On the other hand, the roots of the United States cannot be found in a people who said, “We are going to take over this country.” Rather, it was with a group of pilgrims who were escaping religious persecution, and were allowed the chance to go to an area that was basically remote. They did not try to destroy the Indians. Fundamentally, they attempted to form their little community and to live in a way that was godly. And as much as anything else, these were the roots of our national government. They happened to have laid the foundation… the ground floor. What happens when you have godly Christian people creating a system of self-rule under the leadership of Jesus as King? You have the roots of democracy.
5. The tension between Jesus God of peace and “do unto others as you would have them do unto you.” If I am kidnapped oversees, I want somebody to come save me. That means a police-like action from the military.
So to say I want to eliminate the military and let America go and trust God and live under the rule of terrorism or of some other oppression… is the equivalent of saying I want to live without a local police force.
8 final thoughts of government from Deuteronomy:
1. God would transcend all.
I do not see any way a nation can survive without an understanding of God transcending the country. No man is above the law, and the law comes from God.
Ideally, citizens and government officials would understand that one of the basic and the fundamental reasons we have government is to restrain evil (see Genesis chapter nine and Romans chapter thirteen.)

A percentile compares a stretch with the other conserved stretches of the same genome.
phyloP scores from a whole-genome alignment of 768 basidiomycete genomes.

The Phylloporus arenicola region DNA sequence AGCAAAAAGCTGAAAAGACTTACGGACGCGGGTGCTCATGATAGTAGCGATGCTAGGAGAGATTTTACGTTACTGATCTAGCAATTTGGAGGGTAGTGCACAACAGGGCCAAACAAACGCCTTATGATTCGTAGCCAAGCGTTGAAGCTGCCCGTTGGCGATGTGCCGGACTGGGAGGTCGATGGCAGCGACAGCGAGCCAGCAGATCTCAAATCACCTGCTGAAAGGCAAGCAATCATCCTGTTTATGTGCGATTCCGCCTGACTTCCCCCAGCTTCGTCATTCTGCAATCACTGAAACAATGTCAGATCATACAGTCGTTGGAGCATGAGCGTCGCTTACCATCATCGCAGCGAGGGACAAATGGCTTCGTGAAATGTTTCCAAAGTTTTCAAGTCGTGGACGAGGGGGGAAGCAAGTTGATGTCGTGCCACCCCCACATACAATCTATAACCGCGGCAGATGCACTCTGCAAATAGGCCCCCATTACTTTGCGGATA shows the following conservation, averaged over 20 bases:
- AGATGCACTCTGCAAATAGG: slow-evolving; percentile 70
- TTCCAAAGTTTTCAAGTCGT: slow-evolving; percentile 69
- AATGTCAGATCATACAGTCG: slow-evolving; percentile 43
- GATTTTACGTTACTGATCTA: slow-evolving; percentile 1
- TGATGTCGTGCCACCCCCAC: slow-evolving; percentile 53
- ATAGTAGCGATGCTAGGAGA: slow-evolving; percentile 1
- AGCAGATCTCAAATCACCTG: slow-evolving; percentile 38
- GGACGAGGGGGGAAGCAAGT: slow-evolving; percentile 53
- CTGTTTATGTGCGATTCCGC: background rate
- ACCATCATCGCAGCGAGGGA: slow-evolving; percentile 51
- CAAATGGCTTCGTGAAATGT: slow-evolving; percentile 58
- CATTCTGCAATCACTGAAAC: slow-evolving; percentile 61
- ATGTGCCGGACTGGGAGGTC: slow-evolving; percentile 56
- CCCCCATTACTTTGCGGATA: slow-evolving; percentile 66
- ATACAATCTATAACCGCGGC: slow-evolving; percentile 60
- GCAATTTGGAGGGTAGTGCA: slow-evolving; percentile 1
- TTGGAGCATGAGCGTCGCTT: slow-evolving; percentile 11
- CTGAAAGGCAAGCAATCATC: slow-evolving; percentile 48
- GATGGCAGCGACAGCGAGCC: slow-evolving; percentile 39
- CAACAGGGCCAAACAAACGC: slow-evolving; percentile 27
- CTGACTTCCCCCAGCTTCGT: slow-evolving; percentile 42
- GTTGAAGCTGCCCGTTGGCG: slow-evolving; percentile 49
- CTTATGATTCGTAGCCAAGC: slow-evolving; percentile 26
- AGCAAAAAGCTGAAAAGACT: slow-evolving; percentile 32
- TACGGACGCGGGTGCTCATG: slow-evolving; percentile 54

As I have mentioned, I do not believe in the church being connected to the state. However, I believe the famous letter that is cited from Thomas Jefferson is, in its context, reflecting Jefferson’s concern that the state would impede itself upon the church rather than the church having unnecessarily influenced on the state.
However, it does not do the Kingdom of God good to be too closely aligned to the state. It waters down the message of the Gospel and the call to discipleship.
If the Church marries the nation today, tomorrow she will be a widow. The same holds true for marriage to a political party. The Church transcends the state and the political party, not vice versa. The Church is the reflection of Christ—not culture.
The state was instituted by God to restrain sin and promote a just social order.